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Eagles Rehabilitated and Ready to Fly at Park

Wed, 11/26/2008

An ular bido eagle (Spilomis cheela) perches on a tree branch inside the rehabilitation cage in Loji, Bogor regency. (JP/Theresia Sufa)

The Jakarta Post, Bogor. Conservationists and forest rangers officially opened a eagle conservation center at Gunung Halimun Salak National Park on Tuesday.

As many as 12 eagles, previously treated at the Center of Animal Conservation in Cikananga, Sukabumi, were transferred to the park in Bogor.

Some will receive more treatment before being released into the wild, while the rest will remain at the park.

Bambang Supriyanto, the head of Halimun Park, said the national park was the best place to assure the survival of the eagles because it was one of the largest national parks on Java.

“Eagles fly up to two or three kilometers at a time. The 113,357-hectare national park is large enough for them to fly free,” he said.

The transferred eagles are of different species, namely the ular bido eagle (Spilomis cheela), Java eagle (Spizaetus bartelsi), black eagle (Ictinaetus malayensis) and paria eagle (Milvus migrans).

There are three different cages for the eagles at the rehabilitation center: the rehabilitation cage for eagles about to be released into the wild, the transit cage and the display cage for wounded eagles.

Cikananga center spokesman Budiharto said four of the 12 eagles would be put in the rehabilitation cage, one in the transit cage and the remaining seven in the display cage.

“As a wildlife activist, I am overjoyed to finally relocate these eagles to the conservation center after years of treatment, so they can be rehabilitated before being released into the forest.”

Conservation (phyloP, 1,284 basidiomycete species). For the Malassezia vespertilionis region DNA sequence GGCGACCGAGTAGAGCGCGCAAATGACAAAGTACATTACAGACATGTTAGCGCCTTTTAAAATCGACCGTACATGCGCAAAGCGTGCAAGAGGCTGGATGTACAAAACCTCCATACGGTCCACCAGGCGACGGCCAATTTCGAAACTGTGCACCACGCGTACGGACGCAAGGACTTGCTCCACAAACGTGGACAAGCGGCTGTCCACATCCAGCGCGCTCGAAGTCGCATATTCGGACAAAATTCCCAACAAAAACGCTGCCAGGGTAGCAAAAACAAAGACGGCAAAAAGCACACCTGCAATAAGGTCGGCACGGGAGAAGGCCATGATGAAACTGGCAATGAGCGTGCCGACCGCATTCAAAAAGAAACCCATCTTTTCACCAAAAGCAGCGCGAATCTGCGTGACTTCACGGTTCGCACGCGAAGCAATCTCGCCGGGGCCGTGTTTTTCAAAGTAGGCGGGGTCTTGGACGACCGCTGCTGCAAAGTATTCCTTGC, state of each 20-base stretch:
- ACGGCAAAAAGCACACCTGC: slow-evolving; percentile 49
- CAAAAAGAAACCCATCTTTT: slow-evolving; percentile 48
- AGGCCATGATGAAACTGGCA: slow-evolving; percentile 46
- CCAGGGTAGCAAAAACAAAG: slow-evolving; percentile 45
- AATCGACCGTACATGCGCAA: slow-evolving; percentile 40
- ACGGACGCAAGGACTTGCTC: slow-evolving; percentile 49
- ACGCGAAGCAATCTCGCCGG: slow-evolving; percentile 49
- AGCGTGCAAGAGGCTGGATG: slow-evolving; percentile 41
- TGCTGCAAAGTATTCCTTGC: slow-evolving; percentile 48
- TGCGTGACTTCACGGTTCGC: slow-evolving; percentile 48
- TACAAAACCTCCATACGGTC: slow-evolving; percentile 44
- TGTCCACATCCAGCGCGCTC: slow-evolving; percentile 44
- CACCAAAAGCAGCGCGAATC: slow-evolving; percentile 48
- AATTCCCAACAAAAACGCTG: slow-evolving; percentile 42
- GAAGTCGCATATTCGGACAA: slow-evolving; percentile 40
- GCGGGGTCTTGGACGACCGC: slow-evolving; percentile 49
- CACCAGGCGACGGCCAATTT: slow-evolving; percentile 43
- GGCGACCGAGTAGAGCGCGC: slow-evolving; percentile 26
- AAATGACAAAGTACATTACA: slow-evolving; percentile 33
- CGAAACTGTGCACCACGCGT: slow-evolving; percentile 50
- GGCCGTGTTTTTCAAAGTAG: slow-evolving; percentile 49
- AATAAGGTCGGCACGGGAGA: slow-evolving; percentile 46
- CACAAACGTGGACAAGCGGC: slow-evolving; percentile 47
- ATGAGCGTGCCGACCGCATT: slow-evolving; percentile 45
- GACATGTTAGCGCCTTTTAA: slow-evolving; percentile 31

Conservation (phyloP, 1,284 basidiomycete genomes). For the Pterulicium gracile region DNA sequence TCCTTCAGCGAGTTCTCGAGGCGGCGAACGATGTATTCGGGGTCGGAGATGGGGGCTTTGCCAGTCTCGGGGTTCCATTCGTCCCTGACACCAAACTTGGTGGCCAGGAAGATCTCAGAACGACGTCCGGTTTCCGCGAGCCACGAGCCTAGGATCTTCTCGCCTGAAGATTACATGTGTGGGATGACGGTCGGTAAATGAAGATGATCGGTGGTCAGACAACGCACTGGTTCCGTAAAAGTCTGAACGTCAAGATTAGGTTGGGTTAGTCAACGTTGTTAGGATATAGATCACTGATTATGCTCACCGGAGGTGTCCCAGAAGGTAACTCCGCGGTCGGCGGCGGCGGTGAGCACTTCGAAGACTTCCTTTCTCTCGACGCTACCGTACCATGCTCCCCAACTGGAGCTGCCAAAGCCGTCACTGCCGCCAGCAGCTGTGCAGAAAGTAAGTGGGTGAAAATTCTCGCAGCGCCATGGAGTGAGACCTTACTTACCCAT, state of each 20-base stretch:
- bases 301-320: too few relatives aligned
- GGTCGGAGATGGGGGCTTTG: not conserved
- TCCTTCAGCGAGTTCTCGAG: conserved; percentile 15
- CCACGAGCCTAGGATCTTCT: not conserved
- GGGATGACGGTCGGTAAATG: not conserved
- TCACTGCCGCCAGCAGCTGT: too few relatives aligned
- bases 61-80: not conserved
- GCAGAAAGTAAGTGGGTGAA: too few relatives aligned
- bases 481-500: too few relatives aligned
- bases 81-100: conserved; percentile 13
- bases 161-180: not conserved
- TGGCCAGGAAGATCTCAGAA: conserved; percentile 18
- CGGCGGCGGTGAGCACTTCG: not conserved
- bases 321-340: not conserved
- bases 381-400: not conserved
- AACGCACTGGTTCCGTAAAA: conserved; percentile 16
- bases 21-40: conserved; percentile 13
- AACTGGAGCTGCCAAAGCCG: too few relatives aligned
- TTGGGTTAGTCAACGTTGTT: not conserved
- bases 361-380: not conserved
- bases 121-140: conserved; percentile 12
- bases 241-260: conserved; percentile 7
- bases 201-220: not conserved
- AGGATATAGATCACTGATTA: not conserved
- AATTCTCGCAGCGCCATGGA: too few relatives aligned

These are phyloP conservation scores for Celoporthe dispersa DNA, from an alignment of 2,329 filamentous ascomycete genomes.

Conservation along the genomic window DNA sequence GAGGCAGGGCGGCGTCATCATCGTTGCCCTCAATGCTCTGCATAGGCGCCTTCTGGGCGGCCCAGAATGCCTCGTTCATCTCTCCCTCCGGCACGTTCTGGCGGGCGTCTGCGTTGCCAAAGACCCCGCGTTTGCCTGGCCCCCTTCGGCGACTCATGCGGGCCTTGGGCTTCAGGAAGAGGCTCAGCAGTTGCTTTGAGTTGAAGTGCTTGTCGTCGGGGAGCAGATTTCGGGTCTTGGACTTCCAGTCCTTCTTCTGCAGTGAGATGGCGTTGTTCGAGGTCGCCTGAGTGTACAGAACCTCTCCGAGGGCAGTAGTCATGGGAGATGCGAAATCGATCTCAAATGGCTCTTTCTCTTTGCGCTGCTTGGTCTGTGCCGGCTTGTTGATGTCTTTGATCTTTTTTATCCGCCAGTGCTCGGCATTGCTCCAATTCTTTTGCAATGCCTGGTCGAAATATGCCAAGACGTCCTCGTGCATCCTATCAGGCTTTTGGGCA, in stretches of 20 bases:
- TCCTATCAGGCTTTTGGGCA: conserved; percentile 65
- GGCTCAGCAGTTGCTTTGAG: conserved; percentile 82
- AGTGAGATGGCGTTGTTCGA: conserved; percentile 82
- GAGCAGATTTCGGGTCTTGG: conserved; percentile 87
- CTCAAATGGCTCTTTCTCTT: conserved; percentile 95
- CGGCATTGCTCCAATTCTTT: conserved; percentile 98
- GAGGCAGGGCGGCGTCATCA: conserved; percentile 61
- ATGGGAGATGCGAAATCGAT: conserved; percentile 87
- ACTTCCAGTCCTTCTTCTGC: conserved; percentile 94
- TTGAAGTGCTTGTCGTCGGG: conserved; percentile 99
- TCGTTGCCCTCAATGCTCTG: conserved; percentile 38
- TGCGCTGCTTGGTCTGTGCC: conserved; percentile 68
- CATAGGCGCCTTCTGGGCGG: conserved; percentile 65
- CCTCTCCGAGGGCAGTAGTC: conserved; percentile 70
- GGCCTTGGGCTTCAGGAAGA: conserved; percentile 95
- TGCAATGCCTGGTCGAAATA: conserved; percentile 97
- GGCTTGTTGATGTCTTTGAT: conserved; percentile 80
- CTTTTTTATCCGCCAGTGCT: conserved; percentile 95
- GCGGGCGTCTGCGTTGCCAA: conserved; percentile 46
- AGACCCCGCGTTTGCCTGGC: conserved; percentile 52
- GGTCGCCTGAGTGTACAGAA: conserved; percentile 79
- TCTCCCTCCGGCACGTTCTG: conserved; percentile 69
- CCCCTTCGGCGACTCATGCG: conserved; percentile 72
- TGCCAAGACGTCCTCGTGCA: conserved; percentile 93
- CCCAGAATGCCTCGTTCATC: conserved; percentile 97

Budiharto said there were around 50 eagles left at the Cikananga center. Some of the eagles were confiscated by authorities from bird markets and some were voluntarily handed over by residents from Jakarta, Bogor, Sukabumi and Bandung.

“We will be relocating more eagles to the Tangkuban Perahu Nature Park (Bandung) in the near future.”

CENTER OF ATTRACTION: Conservationists watch a Brontok eagle (Spizaetus cirrhatus) in the display cage. (JP/Theresia Sufa)

The park has installed surveillance cameras in all of the cages and have asked residents to help the park authorities monitor the birds to prevent theft.

“The eagles are important for balancing nature. And given the poor economic conditions of the area, we will purchase guinea pigs from residents to be used as food for the eagles,” Bambang said.

Park rangers are teaching nearby residents how to raise guinea pigs. The park will buy the guinea pigs from them using public funds.

The executive director of Indonesian Environment Information Center (PILI), Pam E. Minnigh, said the existence of eagles in a forest indicated that the habitat was in good condition.

“Java eagles come from Java. They are a unique species and can be used as an icon for communities in Java,” Minnigh said.

The official opening was attended by the center’s partners: the Cikananga center, International Animal Rescue, Raptor Conservation Society, PILI, Mata Elang, Raptor Indonesia (RAIN), Natural Resources Conservation Center (BKSDA), PT Chevron Geothermal Salak and Gunung Pangrango National Park.

[Source: | Theresia Sufa ]

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